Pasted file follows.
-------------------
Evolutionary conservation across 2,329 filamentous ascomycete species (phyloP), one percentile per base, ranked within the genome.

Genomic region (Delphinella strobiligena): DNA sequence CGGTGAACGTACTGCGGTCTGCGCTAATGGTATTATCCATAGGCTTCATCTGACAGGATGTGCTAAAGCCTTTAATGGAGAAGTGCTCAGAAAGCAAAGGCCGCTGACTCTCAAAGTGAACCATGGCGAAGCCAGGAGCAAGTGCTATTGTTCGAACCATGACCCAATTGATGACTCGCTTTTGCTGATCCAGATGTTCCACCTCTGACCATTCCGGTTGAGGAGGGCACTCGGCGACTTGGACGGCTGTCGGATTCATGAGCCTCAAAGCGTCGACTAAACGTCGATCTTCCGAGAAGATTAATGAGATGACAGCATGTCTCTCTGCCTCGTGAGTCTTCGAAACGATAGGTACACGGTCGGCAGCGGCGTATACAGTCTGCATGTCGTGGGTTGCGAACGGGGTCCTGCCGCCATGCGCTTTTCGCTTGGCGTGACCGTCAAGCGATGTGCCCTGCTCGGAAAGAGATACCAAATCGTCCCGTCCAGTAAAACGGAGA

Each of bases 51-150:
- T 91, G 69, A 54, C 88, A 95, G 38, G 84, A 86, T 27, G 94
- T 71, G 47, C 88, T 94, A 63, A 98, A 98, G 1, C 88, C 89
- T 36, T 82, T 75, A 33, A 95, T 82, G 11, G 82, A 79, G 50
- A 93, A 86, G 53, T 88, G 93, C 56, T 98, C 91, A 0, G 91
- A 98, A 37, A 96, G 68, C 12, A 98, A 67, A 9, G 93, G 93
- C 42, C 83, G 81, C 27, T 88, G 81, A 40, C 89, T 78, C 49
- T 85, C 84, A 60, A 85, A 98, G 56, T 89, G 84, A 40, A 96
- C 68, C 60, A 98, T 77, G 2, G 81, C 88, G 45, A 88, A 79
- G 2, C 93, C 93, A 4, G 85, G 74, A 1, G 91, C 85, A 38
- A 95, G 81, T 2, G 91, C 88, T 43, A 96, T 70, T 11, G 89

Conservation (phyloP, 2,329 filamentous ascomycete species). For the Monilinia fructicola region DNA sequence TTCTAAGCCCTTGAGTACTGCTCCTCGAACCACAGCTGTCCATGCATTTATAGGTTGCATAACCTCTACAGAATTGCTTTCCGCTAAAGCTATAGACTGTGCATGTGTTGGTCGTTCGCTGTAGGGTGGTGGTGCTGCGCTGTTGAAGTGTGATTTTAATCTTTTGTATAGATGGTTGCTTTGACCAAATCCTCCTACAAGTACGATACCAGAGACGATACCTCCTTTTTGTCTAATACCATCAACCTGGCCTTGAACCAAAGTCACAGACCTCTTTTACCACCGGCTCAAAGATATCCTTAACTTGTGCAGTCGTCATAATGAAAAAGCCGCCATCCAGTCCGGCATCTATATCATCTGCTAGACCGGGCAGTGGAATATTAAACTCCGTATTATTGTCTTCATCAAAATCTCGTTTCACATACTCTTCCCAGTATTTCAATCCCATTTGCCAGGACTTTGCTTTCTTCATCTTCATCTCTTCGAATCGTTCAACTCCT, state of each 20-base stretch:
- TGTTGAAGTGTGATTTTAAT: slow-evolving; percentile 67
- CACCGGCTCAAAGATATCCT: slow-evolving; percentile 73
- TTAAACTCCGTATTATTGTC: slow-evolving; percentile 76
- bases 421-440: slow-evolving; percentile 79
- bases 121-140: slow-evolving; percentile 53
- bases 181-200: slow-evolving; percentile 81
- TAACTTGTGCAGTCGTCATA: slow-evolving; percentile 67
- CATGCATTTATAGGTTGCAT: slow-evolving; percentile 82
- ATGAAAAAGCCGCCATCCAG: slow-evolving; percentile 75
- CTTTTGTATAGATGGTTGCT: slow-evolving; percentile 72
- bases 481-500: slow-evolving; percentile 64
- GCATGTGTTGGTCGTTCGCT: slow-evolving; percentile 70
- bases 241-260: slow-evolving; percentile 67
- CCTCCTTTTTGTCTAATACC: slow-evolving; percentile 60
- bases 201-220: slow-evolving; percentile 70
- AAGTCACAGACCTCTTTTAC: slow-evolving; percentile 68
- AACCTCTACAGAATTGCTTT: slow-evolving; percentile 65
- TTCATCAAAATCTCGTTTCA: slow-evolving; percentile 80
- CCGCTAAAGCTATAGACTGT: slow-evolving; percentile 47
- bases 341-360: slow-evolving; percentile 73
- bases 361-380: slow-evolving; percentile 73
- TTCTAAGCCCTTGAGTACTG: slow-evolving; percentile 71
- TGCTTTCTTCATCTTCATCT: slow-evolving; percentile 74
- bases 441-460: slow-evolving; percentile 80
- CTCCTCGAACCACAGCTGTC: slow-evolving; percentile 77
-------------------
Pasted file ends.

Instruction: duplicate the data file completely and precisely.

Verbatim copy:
Evolutionary conservation across 2,329 filamentous ascomycete species (phyloP), one percentile per base, ranked within the genome.

Genomic region (Delphinella strobiligena): DNA sequence CGGTGAACGTACTGCGGTCTGCGCTAATGGTATTATCCATAGGCTTCATCTGACAGGATGTGCTAAAGCCTTTAATGGAGAAGTGCTCAGAAAGCAAAGGCCGCTGACTCTCAAAGTGAACCATGGCGAAGCCAGGAGCAAGTGCTATTGTTCGAACCATGACCCAATTGATGACTCGCTTTTGCTGATCCAGATGTTCCACCTCTGACCATTCCGGTTGAGGAGGGCACTCGGCGACTTGGACGGCTGTCGGATTCATGAGCCTCAAAGCGTCGACTAAACGTCGATCTTCCGAGAAGATTAATGAGATGACAGCATGTCTCTCTGCCTCGTGAGTCTTCGAAACGATAGGTACACGGTCGGCAGCGGCGTATACAGTCTGCATGTCGTGGGTTGCGAACGGGGTCCTGCCGCCATGCGCTTTTCGCTTGGCGTGACCGTCAAGCGATGTGCCCTGCTCGGAAAGAGATACCAAATCGTCCCGTCCAGTAAAACGGAGA

Each of bases 51-150:
- T 91, G 69, A 54, C 88, A 95, G 38, G 84, A 86, T 27, G 94
- T 71, G 47, C 88, T 94, A 63, A 98, A 98, G 1, C 88, C 89
- T 36, T 82, T 75, A 33, A 95, T 82, G 11, G 82, A 79, G 50
- A 93, A 86, G 53, T 88, G 93, C 56, T 98, C 91, A 0, G 91
- A 98, A 37, A 96, G 68, C 12, A 98, A 67, A 9, G 93, G 93
- C 42, C 83, G 81, C 27, T 88, G 81, A 40, C 89, T 78, C 49
- T 85, C 84, A 60, A 85, A 98, G 56, T 89, G 84, A 40, A 96
- C 68, C 60, A 98, T 77, G 2, G 81, C 88, G 45, A 88, A 79
- G 2, C 93, C 93, A 4, G 85, G 74, A 1, G 91, C 85, A 38
- A 95, G 81, T 2, G 91, C 88, T 43, A 96, T 70, T 11, G 89

Conservation (phyloP, 2,329 filamentous ascomycete species). For the Monilinia fructicola region DNA sequence TTCTAAGCCCTTGAGTACTGCTCCTCGAACCACAGCTGTCCATGCATTTATAGGTTGCATAACCTCTACAGAATTGCTTTCCGCTAAAGCTATAGACTGTGCATGTGTTGGTCGTTCGCTGTAGGGTGGTGGTGCTGCGCTGTTGAAGTGTGATTTTAATCTTTTGTATAGATGGTTGCTTTGACCAAATCCTCCTACAAGTACGATACCAGAGACGATACCTCCTTTTTGTCTAATACCATCAACCTGGCCTTGAACCAAAGTCACAGACCTCTTTTACCACCGGCTCAAAGATATCCTTAACTTGTGCAGTCGTCATAATGAAAAAGCCGCCATCCAGTCCGGCATCTATATCATCTGCTAGACCGGGCAGTGGAATATTAAACTCCGTATTATTGTCTTCATCAAAATCTCGTTTCACATACTCTTCCCAGTATTTCAATCCCATTTGCCAGGACTTTGCTTTCTTCATCTTCATCTCTTCGAATCGTTCAACTCCT, state of each 20-base stretch:
- TGTTGAAGTGTGATTTTAAT: slow-evolving; percentile 67
- CACCGGCTCAAAGATATCCT: slow-evolving; percentile 73
- TTAAACTCCGTATTATTGTC: slow-evolving; percentile 76
- bases 421-440: slow-evolving; percentile 79
- bases 121-140: slow-evolving; percentile 53
- bases 181-200: slow-evolving; percentile 81
- TAACTTGTGCAGTCGTCATA: slow-evolving; percentile 67
- CATGCATTTATAGGTTGCAT: slow-evolving; percentile 82
- ATGAAAAAGCCGCCATCCAG: slow-evolving; percentile 75
- CTTTTGTATAGATGGTTGCT: slow-evolving; percentile 72
- bases 481-500: slow-evolving; percentile 64
- GCATGTGTTGGTCGTTCGCT: slow-evolving; percentile 70
- bases 241-260: slow-evolving; percentile 67
- CCTCCTTTTTGTCTAATACC: slow-evolving; percentile 60
- bases 201-220: slow-evolving; percentile 70
- AAGTCACAGACCTCTTTTAC: slow-evolving; percentile 68
- AACCTCTACAGAATTGCTTT: slow-evolving; percentile 65
- TTCATCAAAATCTCGTTTCA: slow-evolving; percentile 80
- CCGCTAAAGCTATAGACTGT: slow-evolving; percentile 47
- bases 341-360: slow-evolving; percentile 73
- bases 361-380: slow-evolving; percentile 73
- TTCTAAGCCCTTGAGTACTG: slow-evolving; percentile 71
- TGCTTTCTTCATCTTCATCT: slow-evolving; percentile 74
- bases 441-460: slow-evolving; percentile 80
- CTCCTCGAACCACAGCTGTC: slow-evolving; percentile 77